Forensics In The Classroom Court Tv Comes To Atlanta Schools

Forensics In The Classroom Court Tv Comes To Atlanta Schools



Chemistry and​ biology students at​ Atlanta Schools North Atlanta High School put their lab skills into action for​ a​ Court TV film crew on April 11. as​ part of​ the​ “Forensics in​ the​ Classroom,” program, students learned how to​ collect and​ analyze evidence of​ a​ crime scene. They weren’t flying blind. Instead, they had help from a​ range of​ criminal investigation experts, beginning with the​ head of​ their own science department, Dr. Cadence Spearman. in​ addition to​ Dr. Spearman, students interacted with Court TV host Rachelle Savoia, Police Lt. H. Cotton – Tukes, forensic investigators from the​ Fulton County Police Department, and​ a​ criminal science instructor from Bauder College.

The staged crime took place in​ the​ school’s cafeteria and​ involved acts of​ vandalism and​ a​ cut gas line. Students worked through the​ crime scene, learning the​ proper procedures for​ collecting evidence. the​ evidence that they collected, including hair fibers, stomach contents, and​ blood makeup, was then analyzed in​ the​ school lab.

The exercise demonstrated a​ new standards - based forensics curriculum developed by Court TV, the​ American Academy of​ Forensic Sciences, and​ the​ National Science Teachers Association. the​ program combines standard high school lab techniques with a​ mystery solving element.

Students at​ North Atlanta High School participated in​ Unit Four of​ the​ “Forensics in​ the​ Classroom” Curriculum. Called “The Cafeteria Caper,” the​ crime they investigated involved a​ trashed high school cafeteria that might be linked to​ an​ underground club. the​ lab techniques required for​ the​ investigation included an​ enzyme test and​ the​ analysis of​ hair, blood, and​ DNA – all within their own school laboratory.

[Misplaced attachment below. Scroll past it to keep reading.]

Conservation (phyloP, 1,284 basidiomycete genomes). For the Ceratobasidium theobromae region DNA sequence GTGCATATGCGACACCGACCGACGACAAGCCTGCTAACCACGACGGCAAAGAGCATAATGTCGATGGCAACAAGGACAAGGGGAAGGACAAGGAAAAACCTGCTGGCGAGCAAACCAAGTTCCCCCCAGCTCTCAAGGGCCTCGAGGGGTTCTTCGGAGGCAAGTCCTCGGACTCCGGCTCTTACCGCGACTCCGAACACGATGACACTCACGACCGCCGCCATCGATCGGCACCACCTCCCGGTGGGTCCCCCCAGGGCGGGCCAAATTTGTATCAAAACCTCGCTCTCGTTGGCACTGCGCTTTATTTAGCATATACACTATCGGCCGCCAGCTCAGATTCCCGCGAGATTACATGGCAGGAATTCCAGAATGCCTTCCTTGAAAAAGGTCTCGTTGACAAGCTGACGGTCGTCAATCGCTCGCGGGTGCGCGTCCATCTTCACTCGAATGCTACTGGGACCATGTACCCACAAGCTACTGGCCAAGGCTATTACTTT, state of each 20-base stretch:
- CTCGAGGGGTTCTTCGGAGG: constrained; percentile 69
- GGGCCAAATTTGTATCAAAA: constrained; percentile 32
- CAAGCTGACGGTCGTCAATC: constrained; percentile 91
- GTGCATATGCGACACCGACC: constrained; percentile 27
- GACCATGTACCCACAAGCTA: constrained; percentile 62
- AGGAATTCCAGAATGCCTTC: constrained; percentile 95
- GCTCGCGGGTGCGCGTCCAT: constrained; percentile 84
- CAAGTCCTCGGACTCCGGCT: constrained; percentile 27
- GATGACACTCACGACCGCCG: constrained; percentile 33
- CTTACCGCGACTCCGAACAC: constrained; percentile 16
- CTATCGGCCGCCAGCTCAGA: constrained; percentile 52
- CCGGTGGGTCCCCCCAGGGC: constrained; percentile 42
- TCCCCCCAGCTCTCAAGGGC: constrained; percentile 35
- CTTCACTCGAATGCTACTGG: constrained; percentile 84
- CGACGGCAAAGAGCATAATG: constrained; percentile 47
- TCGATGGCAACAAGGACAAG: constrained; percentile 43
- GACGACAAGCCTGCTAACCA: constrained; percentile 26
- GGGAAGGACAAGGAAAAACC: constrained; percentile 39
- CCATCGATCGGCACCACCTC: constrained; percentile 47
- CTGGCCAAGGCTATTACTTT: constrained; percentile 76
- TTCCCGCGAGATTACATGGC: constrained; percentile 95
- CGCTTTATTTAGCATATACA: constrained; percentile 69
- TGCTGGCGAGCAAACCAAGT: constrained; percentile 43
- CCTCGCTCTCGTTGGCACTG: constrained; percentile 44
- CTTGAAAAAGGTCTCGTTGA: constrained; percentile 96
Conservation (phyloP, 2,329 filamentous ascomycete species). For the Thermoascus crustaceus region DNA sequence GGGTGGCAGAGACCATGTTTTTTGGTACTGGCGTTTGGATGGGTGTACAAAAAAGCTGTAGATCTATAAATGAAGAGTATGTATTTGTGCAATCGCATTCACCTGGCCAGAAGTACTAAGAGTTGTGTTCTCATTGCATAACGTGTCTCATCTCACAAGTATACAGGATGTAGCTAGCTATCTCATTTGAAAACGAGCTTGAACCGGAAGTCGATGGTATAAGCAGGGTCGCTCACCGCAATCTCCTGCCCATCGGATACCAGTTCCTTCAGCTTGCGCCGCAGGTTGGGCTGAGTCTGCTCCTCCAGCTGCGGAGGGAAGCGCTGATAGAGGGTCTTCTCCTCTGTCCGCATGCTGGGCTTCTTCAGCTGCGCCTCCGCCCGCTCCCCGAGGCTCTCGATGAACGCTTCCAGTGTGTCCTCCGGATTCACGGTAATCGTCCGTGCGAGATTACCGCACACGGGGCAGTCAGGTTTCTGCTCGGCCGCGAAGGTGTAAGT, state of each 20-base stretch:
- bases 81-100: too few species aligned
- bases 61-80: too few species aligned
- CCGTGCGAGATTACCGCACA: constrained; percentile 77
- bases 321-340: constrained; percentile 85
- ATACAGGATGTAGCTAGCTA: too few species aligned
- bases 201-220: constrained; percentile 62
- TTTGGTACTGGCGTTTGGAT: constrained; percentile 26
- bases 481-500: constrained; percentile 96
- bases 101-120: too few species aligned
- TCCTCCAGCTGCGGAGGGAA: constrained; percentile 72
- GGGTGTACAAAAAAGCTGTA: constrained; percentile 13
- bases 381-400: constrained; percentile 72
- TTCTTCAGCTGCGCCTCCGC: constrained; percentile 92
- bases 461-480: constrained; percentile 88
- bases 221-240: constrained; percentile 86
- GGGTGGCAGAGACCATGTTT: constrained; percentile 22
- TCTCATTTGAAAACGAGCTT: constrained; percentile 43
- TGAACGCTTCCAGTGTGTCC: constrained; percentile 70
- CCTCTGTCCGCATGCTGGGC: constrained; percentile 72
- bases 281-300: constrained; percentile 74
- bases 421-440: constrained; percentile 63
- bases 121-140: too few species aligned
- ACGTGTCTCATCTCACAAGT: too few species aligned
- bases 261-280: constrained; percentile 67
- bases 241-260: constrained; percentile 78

To begin the​ exercise, students were given handouts that explained the​ background information of​ the​ crime that they would be investigating. They are also given several handouts explaining the​ nature of​ forensic investigation and​ how forensic techniques are used to​ solve crimes.

Students examine a​ range of​ evidence. Some of​ it​ comes from the​ crime scene itself, but students also have access to​ a​ mock website that details the​ practices of​ the​ underground club they are investigating. the​ website provides them with additional information for​ the​ physical evidence that they collected, helping them to​ match the​ evidence with suspects from the​ website.

The “Forensics in​ the​ Classroom” Curriculum provided detailed lab guides for​ conducting the​ necessary experiments. After they had reached their conclusions, they were instructed how to​ fill out Crime Lab Reports documenting their evidence.

The “Cafeteria Caper” addressed five of​ the​ national forensics curriculum standards. These included:

• Developing an​ understanding of​ the​ Cell (including enzyme function, organic molecules and​ indicators)
• Developing an​ understanding of​ the​ Molecular Basis of​ Heredity (including chromosomes, DNA and​ genetic inheritance
• Understanding and​ performing scientific inquiry
• Analyzing and​ synthesizing several pieces of​ data to​ draw a​ conclusion
• Developing an​ understanding of​ science and​ technology

The “Forensics in​ the​ Classroom” Curriculum consists of​ five units designed along the​ same lines as​ the​ “Cafeteria Caper.” With names such as​ “It’s Magic”, “The Celebration”, “The Car That Swims”, and​ “Renter’s Beware”, each unit promises a​ unique story line and​ a​ different set of​ laboratory techniques to​ be used. All five units are available for​ free from Court TV at​ www.courttv.com.




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